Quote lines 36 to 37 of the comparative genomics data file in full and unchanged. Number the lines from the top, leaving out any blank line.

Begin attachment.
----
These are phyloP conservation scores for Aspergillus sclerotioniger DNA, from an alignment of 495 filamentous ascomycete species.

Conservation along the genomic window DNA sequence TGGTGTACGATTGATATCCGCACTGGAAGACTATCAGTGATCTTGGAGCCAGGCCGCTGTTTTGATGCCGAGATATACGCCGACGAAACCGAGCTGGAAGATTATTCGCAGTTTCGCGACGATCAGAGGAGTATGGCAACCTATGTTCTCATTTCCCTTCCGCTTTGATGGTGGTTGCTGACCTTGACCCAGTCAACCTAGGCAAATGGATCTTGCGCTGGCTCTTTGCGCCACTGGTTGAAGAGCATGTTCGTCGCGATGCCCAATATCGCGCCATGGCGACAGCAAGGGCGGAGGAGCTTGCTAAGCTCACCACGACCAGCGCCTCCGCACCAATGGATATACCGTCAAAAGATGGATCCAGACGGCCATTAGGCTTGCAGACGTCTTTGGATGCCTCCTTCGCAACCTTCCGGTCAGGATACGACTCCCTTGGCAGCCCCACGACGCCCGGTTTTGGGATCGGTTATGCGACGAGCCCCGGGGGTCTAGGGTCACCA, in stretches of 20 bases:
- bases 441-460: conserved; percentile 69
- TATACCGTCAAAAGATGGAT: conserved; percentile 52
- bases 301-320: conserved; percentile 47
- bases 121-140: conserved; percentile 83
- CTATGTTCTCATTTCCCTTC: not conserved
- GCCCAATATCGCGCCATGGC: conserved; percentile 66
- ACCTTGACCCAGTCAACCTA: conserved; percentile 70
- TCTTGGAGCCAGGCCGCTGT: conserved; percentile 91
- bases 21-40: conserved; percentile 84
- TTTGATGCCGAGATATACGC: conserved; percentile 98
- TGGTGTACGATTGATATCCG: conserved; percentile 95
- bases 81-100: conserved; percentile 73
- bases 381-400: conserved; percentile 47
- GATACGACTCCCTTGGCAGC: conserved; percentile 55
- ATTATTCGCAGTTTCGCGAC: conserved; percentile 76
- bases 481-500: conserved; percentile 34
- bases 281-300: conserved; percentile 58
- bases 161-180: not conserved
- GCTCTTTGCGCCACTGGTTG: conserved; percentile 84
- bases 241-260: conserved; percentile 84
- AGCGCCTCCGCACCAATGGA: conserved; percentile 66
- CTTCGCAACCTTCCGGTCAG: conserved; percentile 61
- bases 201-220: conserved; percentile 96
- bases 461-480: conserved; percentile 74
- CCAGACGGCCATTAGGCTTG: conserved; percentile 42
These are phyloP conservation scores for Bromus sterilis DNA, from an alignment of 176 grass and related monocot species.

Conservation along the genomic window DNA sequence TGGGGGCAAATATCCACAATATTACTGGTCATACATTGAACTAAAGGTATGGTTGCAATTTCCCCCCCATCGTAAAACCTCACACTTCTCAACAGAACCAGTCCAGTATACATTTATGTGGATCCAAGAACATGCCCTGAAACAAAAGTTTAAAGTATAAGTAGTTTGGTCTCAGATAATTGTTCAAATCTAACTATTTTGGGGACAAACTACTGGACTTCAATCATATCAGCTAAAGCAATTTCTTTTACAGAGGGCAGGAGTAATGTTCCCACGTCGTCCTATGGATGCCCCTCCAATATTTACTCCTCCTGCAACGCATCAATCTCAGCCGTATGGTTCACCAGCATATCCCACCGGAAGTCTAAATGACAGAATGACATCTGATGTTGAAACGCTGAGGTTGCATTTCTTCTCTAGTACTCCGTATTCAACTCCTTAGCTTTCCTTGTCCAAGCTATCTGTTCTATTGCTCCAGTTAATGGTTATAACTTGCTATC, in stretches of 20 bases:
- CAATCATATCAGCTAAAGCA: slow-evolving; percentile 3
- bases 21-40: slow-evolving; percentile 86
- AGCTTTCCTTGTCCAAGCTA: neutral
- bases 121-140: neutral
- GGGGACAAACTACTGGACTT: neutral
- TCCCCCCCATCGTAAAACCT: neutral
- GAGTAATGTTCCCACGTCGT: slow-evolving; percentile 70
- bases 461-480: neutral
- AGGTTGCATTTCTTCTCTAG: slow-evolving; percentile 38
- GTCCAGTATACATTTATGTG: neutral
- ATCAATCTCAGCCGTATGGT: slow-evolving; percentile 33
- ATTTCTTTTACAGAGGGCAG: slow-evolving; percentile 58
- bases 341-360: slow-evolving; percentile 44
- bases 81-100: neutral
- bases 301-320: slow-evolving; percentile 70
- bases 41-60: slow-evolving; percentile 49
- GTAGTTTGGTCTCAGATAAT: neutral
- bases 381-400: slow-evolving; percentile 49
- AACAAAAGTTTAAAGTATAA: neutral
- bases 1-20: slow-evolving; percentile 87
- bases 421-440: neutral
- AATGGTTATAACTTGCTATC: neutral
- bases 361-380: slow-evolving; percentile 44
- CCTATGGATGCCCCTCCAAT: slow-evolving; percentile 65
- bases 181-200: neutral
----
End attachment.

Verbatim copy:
- GAGTAATGTTCCCACGTCGT: slow-evolving; percentile 70
- bases 461-480: neutral